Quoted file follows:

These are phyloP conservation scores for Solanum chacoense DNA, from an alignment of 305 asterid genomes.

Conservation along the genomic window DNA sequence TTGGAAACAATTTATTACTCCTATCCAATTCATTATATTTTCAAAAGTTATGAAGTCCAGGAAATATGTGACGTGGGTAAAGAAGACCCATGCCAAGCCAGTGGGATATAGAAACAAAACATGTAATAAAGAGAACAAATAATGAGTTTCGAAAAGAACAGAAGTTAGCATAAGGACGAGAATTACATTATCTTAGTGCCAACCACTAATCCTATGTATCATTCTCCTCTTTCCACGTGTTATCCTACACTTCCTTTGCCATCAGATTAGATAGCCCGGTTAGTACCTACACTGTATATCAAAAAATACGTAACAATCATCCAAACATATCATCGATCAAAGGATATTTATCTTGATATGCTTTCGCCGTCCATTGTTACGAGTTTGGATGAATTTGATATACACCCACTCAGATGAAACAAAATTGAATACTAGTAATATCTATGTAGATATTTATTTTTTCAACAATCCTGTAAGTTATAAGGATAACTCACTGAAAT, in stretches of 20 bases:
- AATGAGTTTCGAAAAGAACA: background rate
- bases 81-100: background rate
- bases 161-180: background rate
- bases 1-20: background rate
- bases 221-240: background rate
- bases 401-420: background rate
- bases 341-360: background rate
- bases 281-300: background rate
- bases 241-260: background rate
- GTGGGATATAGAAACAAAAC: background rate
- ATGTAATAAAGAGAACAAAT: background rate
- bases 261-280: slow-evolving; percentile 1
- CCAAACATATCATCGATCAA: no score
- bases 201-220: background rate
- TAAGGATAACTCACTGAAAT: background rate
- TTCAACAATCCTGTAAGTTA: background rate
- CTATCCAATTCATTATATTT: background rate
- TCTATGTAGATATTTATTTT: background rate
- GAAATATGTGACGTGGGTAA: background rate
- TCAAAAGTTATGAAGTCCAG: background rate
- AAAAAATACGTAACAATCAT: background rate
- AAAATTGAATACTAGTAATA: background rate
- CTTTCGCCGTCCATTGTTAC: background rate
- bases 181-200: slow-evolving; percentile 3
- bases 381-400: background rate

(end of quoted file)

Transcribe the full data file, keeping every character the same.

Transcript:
These are phyloP conservation scores for Solanum chacoense DNA, from an alignment of 305 asterid genomes.

Conservation along the genomic window DNA sequence TTGGAAACAATTTATTACTCCTATCCAATTCATTATATTTTCAAAAGTTATGAAGTCCAGGAAATATGTGACGTGGGTAAAGAAGACCCATGCCAAGCCAGTGGGATATAGAAACAAAACATGTAATAAAGAGAACAAATAATGAGTTTCGAAAAGAACAGAAGTTAGCATAAGGACGAGAATTACATTATCTTAGTGCCAACCACTAATCCTATGTATCATTCTCCTCTTTCCACGTGTTATCCTACACTTCCTTTGCCATCAGATTAGATAGCCCGGTTAGTACCTACACTGTATATCAAAAAATACGTAACAATCATCCAAACATATCATCGATCAAAGGATATTTATCTTGATATGCTTTCGCCGTCCATTGTTACGAGTTTGGATGAATTTGATATACACCCACTCAGATGAAACAAAATTGAATACTAGTAATATCTATGTAGATATTTATTTTTTCAACAATCCTGTAAGTTATAAGGATAACTCACTGAAAT, in stretches of 20 bases:
- AATGAGTTTCGAAAAGAACA: background rate
- bases 81-100: background rate
- bases 161-180: background rate
- bases 1-20: background rate
- bases 221-240: background rate
- bases 401-420: background rate
- bases 341-360: background rate
- bases 281-300: background rate
- bases 241-260: background rate
- GTGGGATATAGAAACAAAAC: background rate
- ATGTAATAAAGAGAACAAAT: background rate
- bases 261-280: slow-evolving; percentile 1
- CCAAACATATCATCGATCAA: no score
- bases 201-220: background rate
- TAAGGATAACTCACTGAAAT: background rate
- TTCAACAATCCTGTAAGTTA: background rate
- CTATCCAATTCATTATATTT: background rate
- TCTATGTAGATATTTATTTT: background rate
- GAAATATGTGACGTGGGTAA: background rate
- TCAAAAGTTATGAAGTCCAG: background rate
- AAAAAATACGTAACAATCAT: background rate
- AAAATTGAATACTAGTAATA: background rate
- CTTTCGCCGTCCATTGTTAC: background rate
- bases 181-200: slow-evolving; percentile 3
- bases 381-400: background rate